At the same time that I was writing about other people, I also wrote some personal essays. I wrote them for myself and my family but I discovered that magazines were interested in them too so I sold quite a few of them.

Because I was always looking for article ideas to sell to magazines, everything was a possible story. Every family occasion, every trip, every quirky turn of phrase I learned as I was writing about construction or business or gardening…it was all potential fodder. I just kept sidling until I could admit that what I really wanted to tackle was fiction.

Mary Ann: You write romance with a touch of magic, and a strong link to history. Can you tell us why you like that particular genre, and what other kinds of stories you write as well? What was the idea/inspiration for your novel?

Rachel: “There are more things in heaven and earth, Horatio, than are dreamt of in your philosophy,” is one of my favourite quotes. To me, the world is full of wonders and miracles, and the fact that there might be a basis for them in chemistry and physics doesn’t make them less magical.

When we started to brainstorm the Corsair’s Cove stories, all kinds of amazing things seemed not only possible but downright natural. A swashbuckling pirate ghost? Sure! A talking parrot? Of course! Is the parrot mimicking Great-Aunt Ruby? Or, which seemed to be more likely, channelling her?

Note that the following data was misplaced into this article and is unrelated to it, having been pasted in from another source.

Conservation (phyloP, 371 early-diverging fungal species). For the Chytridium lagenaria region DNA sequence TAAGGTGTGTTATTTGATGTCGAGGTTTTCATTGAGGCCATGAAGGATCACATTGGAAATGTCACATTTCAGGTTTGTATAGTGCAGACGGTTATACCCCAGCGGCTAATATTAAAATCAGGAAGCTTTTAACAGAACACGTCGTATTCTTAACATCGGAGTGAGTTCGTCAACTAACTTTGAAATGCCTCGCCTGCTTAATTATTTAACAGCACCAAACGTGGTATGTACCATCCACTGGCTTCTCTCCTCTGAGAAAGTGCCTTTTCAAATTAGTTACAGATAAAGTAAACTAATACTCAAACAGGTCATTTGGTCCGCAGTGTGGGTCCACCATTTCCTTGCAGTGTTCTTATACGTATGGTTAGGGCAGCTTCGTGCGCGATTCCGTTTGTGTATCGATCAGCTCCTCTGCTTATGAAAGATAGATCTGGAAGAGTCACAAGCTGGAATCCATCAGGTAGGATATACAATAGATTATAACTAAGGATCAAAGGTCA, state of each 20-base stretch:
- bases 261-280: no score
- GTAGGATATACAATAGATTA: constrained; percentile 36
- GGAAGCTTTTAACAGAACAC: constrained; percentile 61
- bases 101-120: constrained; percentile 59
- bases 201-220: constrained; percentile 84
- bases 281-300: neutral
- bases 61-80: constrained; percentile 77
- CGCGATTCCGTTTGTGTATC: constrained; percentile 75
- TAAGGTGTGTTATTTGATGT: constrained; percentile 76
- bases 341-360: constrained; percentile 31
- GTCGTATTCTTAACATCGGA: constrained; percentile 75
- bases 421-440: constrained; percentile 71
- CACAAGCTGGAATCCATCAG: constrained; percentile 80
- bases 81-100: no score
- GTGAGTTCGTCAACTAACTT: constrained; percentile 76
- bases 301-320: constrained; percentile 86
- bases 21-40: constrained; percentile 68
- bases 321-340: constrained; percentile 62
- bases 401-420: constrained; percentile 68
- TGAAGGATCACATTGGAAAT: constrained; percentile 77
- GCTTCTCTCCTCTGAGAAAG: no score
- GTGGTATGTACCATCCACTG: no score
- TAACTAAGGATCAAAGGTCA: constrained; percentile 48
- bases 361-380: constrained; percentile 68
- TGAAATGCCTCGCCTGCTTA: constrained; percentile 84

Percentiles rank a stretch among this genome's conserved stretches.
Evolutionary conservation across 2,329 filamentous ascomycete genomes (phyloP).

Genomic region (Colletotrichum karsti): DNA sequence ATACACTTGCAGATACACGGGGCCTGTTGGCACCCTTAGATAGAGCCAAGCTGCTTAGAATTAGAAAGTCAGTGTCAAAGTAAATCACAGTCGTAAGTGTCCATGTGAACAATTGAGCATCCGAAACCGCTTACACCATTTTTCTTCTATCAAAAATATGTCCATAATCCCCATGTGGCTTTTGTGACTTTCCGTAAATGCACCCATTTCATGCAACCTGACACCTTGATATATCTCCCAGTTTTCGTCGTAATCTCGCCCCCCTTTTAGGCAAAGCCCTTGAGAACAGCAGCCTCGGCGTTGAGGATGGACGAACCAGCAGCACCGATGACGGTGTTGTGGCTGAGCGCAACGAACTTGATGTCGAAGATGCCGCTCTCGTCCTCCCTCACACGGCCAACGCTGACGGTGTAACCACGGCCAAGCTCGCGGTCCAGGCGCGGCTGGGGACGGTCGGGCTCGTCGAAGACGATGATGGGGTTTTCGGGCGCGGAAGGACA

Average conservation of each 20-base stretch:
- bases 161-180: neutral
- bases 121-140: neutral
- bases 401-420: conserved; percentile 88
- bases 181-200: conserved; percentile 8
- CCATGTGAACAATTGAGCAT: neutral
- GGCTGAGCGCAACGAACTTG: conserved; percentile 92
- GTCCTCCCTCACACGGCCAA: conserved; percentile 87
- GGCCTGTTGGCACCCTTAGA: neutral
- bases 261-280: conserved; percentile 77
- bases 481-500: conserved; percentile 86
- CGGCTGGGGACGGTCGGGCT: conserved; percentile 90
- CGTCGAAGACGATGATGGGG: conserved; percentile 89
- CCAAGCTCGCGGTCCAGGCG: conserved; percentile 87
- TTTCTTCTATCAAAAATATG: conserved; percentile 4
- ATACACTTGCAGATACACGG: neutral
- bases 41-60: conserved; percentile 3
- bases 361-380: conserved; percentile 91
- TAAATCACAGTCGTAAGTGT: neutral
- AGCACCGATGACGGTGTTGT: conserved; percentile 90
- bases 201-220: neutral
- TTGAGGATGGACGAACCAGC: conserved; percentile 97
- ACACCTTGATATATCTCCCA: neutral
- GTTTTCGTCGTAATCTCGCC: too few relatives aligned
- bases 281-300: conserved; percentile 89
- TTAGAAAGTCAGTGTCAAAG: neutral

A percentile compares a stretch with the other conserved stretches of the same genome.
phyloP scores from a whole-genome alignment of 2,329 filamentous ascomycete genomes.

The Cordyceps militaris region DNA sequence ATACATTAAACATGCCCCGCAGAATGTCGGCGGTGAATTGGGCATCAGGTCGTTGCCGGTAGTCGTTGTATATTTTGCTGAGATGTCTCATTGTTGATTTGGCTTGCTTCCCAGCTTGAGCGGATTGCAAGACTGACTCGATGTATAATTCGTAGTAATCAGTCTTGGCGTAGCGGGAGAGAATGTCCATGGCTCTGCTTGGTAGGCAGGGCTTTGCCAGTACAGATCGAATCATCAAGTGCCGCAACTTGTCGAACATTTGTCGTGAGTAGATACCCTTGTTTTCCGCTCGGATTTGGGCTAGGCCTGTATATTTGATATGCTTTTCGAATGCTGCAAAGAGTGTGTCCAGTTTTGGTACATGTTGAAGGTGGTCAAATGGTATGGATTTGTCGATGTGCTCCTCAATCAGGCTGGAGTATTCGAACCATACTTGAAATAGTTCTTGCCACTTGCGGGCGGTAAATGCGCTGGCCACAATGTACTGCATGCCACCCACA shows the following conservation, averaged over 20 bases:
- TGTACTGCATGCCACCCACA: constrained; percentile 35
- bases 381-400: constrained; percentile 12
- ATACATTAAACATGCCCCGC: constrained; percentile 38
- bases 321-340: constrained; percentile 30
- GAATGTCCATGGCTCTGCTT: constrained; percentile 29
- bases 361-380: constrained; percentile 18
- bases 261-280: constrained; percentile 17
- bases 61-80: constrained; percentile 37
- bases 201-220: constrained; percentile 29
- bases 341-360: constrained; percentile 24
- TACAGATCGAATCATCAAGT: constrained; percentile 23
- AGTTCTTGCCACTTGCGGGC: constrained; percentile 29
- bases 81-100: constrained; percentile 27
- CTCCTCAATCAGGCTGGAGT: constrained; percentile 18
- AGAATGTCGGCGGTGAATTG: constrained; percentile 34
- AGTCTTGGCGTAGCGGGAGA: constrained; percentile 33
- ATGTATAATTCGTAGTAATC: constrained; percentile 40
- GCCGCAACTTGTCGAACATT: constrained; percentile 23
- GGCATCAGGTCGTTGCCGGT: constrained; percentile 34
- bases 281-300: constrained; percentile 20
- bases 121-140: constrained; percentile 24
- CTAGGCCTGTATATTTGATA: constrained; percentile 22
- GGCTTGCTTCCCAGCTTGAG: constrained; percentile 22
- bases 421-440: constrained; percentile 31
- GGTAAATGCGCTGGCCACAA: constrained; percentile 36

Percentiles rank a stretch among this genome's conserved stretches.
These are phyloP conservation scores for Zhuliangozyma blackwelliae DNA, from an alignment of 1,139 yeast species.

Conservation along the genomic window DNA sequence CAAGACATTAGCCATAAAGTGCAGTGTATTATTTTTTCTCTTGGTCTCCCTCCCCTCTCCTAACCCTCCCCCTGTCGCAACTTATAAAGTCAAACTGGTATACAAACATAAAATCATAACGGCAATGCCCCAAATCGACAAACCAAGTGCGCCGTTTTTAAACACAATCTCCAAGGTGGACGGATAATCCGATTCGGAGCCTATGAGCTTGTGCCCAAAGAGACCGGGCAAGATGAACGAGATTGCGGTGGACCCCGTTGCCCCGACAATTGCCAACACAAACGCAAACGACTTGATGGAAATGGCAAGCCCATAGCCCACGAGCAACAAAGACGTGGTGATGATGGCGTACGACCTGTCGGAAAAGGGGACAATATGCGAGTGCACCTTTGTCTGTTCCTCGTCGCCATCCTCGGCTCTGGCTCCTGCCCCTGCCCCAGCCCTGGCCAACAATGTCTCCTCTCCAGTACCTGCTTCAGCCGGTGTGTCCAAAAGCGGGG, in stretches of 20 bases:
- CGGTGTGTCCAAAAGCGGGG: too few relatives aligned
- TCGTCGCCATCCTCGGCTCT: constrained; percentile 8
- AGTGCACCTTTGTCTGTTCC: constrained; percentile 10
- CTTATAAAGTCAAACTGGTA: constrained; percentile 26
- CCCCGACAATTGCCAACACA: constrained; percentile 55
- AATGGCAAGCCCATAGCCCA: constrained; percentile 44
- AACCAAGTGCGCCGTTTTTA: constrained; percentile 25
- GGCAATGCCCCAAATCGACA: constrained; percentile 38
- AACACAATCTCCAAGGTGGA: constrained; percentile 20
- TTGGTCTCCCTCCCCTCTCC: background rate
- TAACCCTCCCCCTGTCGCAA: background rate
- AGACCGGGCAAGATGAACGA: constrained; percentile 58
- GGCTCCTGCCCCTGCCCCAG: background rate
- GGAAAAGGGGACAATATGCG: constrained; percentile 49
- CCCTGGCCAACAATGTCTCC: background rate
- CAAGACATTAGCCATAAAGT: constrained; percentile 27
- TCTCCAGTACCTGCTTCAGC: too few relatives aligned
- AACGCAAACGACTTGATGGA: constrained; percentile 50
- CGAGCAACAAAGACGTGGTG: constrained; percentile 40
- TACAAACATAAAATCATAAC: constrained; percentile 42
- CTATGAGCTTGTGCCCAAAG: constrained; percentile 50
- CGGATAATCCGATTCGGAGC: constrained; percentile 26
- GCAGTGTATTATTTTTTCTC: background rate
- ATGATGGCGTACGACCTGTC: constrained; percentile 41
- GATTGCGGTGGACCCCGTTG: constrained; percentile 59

It was so much fun taking these outrageous ideas and figuring out how to make them work. And I think it was the fun and the creative sparks that has made it so inspiring.

Mary Ann: Can you tell us what the Corsair Cove books are all about, and how you and your partners work together? What’s your WIP?

Rachel: Corsair’s Cove is a small town in the Pacific Northwest. It was founded by some pirates in the mid 19th century – and how that unlikely event came to pass is part of the improbable, magical history of that place. (You can read about it.)

It’s a tight knit-town with a very strong community spirit – and spirits – although that doesn’t mean that everyone gets along all the time. It’s also the kind of place that draws you back when you need it the most.

Whether you need to find your family or true love, a respite or a bolt-hole to hide from the rest of the world, it’s there in Corsair’s Cove.